The Viking Blog

Whiteboard Art Challenge

Whiteboard Art Challenge

A whiteboard is a great tool for writing notes, messages and working out calculations and ideas. However, they can also be used to make inspiring pieces of art. Over the last few weeks, our team has been using whiteboards to create wonderful recreations of classic works of art, including Picasso and Magritte.

The team challenged each other to spend only one hour recreating the classic paintings, some of which required the use of inventive techniques, such as precise smudging and wiping to mimic certain brush strokes.

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The Challenge

After the fun we had in the office, we would love to see what you can do with your own whiteboards. Do you think you can create a whiteboard masterpiece? Send us your best whiteboard art on Twitter using @vikingchat. We will then share our favourites on our Facebook and Twitter pages.

To get you into the artistic spirit, view our favourite office creations below.

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Techniques you can use

Smudging

To smudge the whiteboard marker ink, take an old whiteboard eraser, or tissue, and rub lightly on the marks using the corner of the eraser or your finger tip. This will remove the ink, but once the ink is applied to the eraser or tissue, you can use the ink saturated area to smudge rather than remove ink from the whiteboard.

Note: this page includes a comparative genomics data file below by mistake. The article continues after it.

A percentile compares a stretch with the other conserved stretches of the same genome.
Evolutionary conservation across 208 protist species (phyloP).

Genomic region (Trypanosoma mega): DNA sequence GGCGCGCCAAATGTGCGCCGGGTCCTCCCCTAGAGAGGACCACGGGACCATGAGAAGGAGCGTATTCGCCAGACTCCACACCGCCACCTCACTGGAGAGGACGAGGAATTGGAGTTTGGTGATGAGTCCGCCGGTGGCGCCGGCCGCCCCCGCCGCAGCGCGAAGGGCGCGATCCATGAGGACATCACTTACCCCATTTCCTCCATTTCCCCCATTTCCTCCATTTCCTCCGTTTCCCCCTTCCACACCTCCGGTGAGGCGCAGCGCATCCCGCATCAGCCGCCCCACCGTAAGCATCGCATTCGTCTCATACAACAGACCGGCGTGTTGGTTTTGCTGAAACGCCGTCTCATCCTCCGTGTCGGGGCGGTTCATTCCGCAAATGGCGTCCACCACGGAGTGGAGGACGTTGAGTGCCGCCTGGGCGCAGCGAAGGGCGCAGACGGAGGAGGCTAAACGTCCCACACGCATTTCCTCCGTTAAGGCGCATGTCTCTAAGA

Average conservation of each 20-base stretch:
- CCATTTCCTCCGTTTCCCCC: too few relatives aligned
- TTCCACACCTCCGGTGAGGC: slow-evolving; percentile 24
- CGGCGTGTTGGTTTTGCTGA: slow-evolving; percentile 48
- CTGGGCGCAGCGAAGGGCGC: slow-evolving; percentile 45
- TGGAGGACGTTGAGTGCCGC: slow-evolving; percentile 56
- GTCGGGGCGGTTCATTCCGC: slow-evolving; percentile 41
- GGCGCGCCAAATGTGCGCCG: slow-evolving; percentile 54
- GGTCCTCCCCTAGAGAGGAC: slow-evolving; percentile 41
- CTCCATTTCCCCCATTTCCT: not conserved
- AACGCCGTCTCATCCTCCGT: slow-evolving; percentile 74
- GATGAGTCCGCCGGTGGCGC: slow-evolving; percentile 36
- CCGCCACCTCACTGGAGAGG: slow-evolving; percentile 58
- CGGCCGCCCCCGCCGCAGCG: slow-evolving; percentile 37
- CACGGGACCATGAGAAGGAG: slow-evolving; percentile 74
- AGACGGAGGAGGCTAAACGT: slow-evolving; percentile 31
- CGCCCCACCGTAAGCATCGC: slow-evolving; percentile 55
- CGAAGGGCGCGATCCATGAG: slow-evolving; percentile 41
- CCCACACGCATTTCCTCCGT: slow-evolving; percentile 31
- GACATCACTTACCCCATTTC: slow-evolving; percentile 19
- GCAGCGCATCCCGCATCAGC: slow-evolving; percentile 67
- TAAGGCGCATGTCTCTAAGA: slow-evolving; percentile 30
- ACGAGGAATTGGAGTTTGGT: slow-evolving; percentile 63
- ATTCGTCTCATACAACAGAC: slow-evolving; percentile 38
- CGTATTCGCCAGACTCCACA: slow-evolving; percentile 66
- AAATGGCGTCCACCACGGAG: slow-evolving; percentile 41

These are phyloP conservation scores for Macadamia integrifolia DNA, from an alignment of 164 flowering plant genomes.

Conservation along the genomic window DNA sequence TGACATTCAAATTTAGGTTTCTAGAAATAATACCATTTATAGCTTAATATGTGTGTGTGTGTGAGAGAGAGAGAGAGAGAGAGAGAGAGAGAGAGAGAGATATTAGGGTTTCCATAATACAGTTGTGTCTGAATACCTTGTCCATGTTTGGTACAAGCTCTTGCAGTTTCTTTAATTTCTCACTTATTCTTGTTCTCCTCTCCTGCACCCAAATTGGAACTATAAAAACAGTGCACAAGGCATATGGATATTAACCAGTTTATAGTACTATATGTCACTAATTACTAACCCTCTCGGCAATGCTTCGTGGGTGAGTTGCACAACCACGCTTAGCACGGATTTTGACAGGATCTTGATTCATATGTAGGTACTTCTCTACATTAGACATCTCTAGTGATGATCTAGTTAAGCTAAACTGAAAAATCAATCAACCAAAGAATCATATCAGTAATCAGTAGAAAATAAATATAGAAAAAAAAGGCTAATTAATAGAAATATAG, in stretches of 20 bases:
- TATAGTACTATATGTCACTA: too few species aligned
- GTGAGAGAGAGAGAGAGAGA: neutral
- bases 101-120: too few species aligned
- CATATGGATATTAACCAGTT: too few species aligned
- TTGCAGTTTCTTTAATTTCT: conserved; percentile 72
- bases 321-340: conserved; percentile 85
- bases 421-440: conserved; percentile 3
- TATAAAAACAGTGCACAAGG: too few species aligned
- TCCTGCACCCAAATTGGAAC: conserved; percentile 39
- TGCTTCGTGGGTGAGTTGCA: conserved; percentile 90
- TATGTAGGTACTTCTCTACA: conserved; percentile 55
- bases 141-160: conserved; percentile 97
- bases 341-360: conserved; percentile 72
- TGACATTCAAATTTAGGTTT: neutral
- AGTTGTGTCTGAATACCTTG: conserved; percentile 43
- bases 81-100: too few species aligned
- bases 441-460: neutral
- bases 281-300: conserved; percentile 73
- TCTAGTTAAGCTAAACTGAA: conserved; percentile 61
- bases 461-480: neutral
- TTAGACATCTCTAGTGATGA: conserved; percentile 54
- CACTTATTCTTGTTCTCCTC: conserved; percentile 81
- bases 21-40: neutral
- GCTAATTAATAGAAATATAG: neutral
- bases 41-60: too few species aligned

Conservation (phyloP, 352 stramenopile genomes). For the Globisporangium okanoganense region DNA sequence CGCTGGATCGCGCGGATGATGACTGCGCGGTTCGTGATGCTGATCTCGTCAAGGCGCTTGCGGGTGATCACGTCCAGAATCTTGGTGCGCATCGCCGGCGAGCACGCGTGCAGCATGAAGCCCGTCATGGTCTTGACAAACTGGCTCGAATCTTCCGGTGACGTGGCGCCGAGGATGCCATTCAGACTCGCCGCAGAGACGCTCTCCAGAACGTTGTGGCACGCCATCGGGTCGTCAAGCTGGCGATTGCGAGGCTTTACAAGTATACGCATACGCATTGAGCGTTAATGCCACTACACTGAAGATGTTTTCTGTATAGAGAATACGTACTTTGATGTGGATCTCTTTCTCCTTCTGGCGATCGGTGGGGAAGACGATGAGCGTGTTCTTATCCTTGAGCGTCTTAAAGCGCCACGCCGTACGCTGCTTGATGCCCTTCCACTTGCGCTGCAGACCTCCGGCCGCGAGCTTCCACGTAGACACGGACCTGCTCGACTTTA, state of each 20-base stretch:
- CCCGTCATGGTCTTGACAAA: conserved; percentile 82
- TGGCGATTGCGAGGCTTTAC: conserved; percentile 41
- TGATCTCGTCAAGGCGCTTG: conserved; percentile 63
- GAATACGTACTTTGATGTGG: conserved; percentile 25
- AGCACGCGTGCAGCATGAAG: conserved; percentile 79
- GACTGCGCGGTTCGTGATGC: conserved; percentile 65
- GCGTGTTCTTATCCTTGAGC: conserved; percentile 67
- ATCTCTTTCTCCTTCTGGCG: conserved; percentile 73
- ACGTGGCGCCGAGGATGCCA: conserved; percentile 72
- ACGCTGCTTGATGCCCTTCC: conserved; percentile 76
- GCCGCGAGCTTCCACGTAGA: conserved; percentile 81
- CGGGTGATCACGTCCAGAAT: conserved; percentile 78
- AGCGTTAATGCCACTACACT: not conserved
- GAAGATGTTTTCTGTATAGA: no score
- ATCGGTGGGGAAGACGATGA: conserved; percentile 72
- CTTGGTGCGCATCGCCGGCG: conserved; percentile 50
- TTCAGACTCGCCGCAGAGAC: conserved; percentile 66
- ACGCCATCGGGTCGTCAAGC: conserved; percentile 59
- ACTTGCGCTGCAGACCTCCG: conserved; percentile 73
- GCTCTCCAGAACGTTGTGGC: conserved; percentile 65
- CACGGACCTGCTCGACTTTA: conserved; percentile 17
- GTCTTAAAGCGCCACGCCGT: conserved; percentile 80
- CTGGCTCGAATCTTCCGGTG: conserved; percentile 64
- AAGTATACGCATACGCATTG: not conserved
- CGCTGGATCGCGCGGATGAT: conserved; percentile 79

It’s worth noting that some ink will still be removed, but this can be used to create a hierarchy between foreground and background layers.

When smudging ink, always saturate your eraser corner or tissue with the same colour that you want to smudge. Using a different colour with taint your original colour, creating a new shade. This can also be used to your advantage, for example, smudging red and blue to create a more purple looking shade.

Using a marker to remove ink and create texture

Even though whiteboard marker ink is designed to be erasable, it does dry. If you draw a line and come back to it five or ten minutes later, you can actually remove ink using the same pen.

As a test, try drawing a head shape with whichever ink colour you want. Then, after a few minutes, come back and draw the details with the same pen.

Use a grid

Some people consider using a grid to be cheating, but it isn’t. Many fine artists from throughout history have used a grid to paint and draw. If you’re not that confident in your drawing ability, create a grid based on the aspect ratio of your whiteboard and then draw this over a print-out of your image. If the image doesn’t quite fit, that doesn’t matter. Simply ignore the extra areas of the painting.

Here’s an example of a grid applied to a painting:

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Equipment List

To make some truly wonderful works of art, there are a few pieces of equipment that will really help. Luckily, you can get most of these from our store. Here is the equipment we recommend:

Show-me whiteboard markers: these markers include a wide range of colours that are hard to find elsewhere, such as yellow

1000mm ruler: for drawing your grid (if you choose to use one)

Whiteboard erasers: for smudging and wiping ink

A whiteboard: available with an easel stand for that extra arty touch

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